This is the newly ‘re-released’ Monogram Bon Homme Richard in 1/132nd scale. The mold is classic 1950’s with many ‘defects’.
First of all, the figurehead is pathetic with oversize hands and feet that looks like flippers and almost nonexistent facial features. They also did something ‘cute’ by leaving flat plastic where the stern windows are located and provided cardboard cutouts. They look OK.
Now begins the challenging ‘stuff’. Most of the gun port hatches were molded open. The recessed gun ports were much too shallow. But the real ‘kicker’ was that the remaining hatch covers had a large tab molded into each one that then fit into a slot over each gun port. Needless to say, I filled and sanded the slots and fabricated new hatch covers out of wood. I then made some primitive hinges with masking tape and drilled the holes for the pull ropes.
The planks on the sides of the ship to which the dead eye assemblies are affixed are typical Monogram/Revell with the strops molded in and the dead eye combos also molded in. I first positioned each one to determine where to drill holes in the hull. I then cut off everything and sanded down to the basic plank and then drilled holes for each deadeye. I glued these into position and proceeded to go deep into my parts inventory supplies to find enough dead eyes in the right scale and using black thread positioned each one, ran the thread through the plank and into each designated hole in the hull. I then pressed a nail into each one and from the inside, as extra security, tied the two ends of the thread around the nail and added a drop of glue.
Oh, I also had to pre-paint the two sections of the hull before proceeding with this activity.
Also common on these older kits, the manufacturer molded coils of rope onto each deck. I had to use a flat saw to cut these off and then sand flat. And all of the hatches and grates were solid. So I had to use a small drill bit and pin vice and literally drill each one open to improve the appearance.
Then I did my usual deck planking, using ‘Crazy Glue’ to individually glue each plank to the deck. Once you do this, you simply can’t go back to antiquing a plastic deck.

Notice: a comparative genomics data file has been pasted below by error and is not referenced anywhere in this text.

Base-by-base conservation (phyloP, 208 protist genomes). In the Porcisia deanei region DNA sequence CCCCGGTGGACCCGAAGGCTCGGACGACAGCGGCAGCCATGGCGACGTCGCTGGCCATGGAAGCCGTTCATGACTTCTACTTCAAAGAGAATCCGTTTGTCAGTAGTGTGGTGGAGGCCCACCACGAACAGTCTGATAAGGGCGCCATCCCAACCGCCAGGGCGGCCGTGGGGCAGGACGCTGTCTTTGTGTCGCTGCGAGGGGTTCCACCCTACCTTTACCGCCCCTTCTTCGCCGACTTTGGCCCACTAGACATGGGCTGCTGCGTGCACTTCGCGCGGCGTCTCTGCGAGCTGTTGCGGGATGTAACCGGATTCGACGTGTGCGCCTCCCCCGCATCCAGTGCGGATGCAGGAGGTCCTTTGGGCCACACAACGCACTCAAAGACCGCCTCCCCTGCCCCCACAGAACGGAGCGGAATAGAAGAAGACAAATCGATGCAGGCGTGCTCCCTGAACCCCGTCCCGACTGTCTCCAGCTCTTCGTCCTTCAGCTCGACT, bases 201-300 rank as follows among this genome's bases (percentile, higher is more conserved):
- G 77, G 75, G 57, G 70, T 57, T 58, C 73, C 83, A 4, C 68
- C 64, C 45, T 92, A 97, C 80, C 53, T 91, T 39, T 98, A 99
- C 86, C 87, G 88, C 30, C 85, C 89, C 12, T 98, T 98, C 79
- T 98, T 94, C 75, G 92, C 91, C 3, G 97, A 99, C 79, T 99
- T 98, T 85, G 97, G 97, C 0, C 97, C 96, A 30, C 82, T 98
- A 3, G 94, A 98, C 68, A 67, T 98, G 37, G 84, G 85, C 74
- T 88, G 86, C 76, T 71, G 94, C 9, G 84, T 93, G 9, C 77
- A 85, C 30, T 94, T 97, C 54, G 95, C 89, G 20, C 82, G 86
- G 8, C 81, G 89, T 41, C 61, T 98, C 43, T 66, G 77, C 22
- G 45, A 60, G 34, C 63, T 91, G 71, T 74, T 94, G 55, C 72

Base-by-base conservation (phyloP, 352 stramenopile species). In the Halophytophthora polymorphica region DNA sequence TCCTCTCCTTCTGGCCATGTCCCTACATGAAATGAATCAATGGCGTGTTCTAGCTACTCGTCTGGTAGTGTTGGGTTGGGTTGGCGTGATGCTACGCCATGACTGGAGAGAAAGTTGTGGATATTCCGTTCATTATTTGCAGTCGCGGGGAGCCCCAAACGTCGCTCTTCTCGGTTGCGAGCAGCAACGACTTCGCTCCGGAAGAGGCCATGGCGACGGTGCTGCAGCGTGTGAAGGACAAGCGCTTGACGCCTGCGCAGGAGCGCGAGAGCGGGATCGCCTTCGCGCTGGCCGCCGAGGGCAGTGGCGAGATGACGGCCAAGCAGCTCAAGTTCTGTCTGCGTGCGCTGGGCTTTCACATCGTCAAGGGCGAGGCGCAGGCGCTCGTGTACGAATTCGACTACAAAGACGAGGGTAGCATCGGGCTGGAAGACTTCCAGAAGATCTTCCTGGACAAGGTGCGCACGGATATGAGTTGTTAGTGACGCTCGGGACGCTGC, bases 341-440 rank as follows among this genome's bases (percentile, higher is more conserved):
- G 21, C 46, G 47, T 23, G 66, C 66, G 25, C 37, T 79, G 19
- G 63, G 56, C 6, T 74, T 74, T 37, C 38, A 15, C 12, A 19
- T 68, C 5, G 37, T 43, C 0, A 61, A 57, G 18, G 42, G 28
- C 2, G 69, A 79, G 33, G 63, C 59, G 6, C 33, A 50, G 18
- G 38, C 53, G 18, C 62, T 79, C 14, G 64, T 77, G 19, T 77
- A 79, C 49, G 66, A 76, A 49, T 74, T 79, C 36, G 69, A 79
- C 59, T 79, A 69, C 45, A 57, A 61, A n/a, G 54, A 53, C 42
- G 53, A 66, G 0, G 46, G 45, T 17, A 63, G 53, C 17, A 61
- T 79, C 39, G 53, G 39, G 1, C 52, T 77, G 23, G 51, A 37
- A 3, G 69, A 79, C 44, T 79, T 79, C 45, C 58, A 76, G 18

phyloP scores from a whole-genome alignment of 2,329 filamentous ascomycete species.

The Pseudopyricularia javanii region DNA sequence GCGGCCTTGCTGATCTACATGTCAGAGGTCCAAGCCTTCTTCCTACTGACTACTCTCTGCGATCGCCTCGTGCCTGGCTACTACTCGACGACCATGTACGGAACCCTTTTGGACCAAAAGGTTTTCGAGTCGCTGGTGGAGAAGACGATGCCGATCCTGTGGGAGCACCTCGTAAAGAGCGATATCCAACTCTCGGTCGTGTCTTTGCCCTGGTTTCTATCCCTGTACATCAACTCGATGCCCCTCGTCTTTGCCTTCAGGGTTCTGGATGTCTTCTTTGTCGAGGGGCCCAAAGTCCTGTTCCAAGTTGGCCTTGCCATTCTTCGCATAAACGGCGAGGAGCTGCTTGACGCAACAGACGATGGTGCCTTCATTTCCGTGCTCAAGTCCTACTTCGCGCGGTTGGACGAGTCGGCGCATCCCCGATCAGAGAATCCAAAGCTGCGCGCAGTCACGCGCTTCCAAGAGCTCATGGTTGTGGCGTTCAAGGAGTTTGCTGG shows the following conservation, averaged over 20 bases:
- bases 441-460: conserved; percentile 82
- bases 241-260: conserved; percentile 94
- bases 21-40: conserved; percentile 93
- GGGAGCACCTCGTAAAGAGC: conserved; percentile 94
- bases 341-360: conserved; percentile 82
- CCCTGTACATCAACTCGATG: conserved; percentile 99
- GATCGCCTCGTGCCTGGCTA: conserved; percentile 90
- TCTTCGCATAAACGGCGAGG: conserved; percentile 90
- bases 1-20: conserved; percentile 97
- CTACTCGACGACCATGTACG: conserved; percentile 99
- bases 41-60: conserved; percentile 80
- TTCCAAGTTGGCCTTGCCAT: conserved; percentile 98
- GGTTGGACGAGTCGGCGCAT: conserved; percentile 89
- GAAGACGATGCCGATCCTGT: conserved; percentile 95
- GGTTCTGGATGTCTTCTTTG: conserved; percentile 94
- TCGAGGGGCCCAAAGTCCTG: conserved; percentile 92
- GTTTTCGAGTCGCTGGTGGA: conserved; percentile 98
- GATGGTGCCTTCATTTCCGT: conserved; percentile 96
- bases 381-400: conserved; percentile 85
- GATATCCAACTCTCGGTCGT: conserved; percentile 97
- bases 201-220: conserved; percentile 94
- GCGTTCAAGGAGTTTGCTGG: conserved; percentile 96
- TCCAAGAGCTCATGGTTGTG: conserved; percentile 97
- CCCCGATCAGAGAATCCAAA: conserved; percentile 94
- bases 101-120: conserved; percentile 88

I also had to cut off and sand down every single ‘nubby’ that was supposed to be a belaying pin and drill holes in order to replace them with turned brass ones.
Now, with the hull and deck assembled and finished, I made a very startling discovery. Well, first of all, in my opinion, the masts were a tad too thin for the overall characteristics of the hull, but I used them anyway. Here’s the ‘kicker’ – all of the yardarms were molded into the preformed heavy plastic sails.
I was really discouraged at this point and was looking at two options: (1) make an admiralty model with no masts or rigging; or (2) throw the thing away and write off my loss.
For the heck of it, I went to the basement and scrimmaged through about 40 years of spare parts and, lo-and-behold, I found a complete set of yardarms that were just about the right size. So I continued.
It takes a LOT of work and is extremely tedious, but there is nothing like handmade ratlines; each knot meticulously tied and each ‘ladder’ built. Fortunately I had enough deadeyes and blocks in my inventory to complete all of the rigging.
The kit did provide a length of chain for the anchors. However, if my memory serves, they were still using corded rope for the anchors. I replaced the plastic anchors with metal ones of the same size and style and the chain with rope.
On the one hand, I would never recommend this kit to a serious builder; but on the other hand, it was a challenge and the end result was fairly satisfying.